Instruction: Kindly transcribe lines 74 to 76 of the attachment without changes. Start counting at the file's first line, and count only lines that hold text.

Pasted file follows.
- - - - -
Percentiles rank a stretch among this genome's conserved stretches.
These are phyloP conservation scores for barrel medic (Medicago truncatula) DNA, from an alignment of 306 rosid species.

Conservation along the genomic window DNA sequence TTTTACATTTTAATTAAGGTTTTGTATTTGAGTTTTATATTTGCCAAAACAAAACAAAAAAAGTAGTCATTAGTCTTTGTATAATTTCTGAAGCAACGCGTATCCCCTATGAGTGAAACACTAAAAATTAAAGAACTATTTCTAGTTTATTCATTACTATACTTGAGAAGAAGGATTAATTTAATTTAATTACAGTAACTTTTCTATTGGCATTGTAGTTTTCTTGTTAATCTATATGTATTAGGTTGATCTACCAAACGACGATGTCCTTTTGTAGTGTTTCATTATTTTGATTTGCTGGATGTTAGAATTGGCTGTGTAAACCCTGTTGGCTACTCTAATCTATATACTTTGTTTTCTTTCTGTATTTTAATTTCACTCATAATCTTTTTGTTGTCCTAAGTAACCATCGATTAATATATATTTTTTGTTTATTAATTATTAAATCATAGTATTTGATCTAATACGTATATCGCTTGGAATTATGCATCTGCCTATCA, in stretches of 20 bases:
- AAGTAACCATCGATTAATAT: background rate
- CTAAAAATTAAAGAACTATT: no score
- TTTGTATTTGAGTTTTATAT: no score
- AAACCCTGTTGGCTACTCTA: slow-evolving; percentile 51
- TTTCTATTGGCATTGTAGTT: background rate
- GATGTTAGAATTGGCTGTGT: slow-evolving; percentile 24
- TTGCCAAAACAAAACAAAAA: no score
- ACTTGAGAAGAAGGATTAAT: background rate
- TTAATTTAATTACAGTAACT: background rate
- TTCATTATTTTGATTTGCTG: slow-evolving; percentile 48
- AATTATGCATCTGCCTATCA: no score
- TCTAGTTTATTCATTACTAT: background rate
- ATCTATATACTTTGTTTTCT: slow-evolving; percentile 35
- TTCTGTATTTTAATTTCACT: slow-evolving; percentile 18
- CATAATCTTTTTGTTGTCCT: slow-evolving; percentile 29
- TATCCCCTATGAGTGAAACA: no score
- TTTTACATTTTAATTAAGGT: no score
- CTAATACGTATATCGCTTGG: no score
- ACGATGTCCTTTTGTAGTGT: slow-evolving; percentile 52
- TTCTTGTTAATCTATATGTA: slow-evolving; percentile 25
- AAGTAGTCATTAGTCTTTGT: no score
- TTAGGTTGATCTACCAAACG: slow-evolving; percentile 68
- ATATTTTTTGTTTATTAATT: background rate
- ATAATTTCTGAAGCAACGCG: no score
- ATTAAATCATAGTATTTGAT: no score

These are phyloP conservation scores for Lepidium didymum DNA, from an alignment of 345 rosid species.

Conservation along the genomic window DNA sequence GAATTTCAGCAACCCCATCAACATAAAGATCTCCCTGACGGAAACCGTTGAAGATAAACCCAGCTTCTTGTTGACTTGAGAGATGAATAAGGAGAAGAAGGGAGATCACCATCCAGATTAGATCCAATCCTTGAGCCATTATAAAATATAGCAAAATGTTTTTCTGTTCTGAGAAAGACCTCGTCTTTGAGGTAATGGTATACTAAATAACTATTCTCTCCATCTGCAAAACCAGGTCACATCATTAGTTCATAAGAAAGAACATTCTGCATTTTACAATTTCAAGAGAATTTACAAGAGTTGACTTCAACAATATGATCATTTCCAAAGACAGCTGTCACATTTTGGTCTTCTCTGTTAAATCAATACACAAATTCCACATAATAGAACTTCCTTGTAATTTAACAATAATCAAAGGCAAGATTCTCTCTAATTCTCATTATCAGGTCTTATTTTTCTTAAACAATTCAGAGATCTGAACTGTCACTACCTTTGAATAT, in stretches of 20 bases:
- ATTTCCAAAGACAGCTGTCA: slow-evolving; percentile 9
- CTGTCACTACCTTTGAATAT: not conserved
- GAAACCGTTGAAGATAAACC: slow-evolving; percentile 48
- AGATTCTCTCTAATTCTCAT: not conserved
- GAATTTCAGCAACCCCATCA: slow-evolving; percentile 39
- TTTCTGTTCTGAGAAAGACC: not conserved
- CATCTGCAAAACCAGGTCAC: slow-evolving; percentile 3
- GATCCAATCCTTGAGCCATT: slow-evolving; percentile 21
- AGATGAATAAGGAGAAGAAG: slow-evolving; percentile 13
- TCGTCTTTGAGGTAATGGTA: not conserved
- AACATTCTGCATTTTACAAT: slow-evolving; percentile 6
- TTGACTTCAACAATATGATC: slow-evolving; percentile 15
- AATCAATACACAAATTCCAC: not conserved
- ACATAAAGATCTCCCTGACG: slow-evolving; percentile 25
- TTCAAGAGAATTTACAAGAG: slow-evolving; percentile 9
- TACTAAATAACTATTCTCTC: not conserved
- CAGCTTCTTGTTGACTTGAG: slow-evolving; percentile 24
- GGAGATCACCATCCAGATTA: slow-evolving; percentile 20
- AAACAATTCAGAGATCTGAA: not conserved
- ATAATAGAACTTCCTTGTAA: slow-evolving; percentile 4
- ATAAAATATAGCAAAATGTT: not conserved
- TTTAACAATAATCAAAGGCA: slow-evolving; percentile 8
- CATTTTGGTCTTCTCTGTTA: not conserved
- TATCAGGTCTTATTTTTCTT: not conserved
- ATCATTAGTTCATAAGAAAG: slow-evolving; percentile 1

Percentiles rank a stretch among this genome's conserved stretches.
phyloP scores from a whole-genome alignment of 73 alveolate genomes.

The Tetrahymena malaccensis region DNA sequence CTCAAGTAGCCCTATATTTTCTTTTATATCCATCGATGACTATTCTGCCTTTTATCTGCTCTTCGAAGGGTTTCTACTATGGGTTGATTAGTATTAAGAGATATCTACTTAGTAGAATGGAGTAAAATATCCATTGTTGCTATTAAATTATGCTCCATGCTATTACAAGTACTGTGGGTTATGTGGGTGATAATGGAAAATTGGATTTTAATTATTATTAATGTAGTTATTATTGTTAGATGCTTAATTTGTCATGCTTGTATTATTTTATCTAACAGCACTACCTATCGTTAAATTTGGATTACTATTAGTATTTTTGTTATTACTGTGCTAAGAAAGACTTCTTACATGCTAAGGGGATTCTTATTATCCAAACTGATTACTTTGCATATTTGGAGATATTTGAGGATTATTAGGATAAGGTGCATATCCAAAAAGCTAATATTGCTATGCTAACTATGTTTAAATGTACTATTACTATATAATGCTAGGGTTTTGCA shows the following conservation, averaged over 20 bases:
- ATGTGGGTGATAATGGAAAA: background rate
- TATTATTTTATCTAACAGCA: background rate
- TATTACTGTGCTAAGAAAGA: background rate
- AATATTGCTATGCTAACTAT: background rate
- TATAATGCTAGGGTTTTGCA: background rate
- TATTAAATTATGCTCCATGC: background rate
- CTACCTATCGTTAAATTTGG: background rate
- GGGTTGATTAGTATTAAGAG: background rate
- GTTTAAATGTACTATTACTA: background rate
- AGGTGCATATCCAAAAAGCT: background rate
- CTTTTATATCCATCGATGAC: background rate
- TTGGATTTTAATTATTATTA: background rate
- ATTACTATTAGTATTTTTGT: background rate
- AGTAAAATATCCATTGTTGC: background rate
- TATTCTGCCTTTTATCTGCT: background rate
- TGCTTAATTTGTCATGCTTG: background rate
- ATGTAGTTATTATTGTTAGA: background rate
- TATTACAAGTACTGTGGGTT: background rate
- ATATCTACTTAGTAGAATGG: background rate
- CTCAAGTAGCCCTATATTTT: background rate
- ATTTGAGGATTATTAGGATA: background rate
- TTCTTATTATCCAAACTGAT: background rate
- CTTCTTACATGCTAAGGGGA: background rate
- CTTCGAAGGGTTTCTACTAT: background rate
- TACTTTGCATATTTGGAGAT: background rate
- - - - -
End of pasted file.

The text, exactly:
- TGCTTAATTTGTCATGCTTG: background rate
- ATGTAGTTATTATTGTTAGA: background rate
- TATTACAAGTACTGTGGGTT: background rate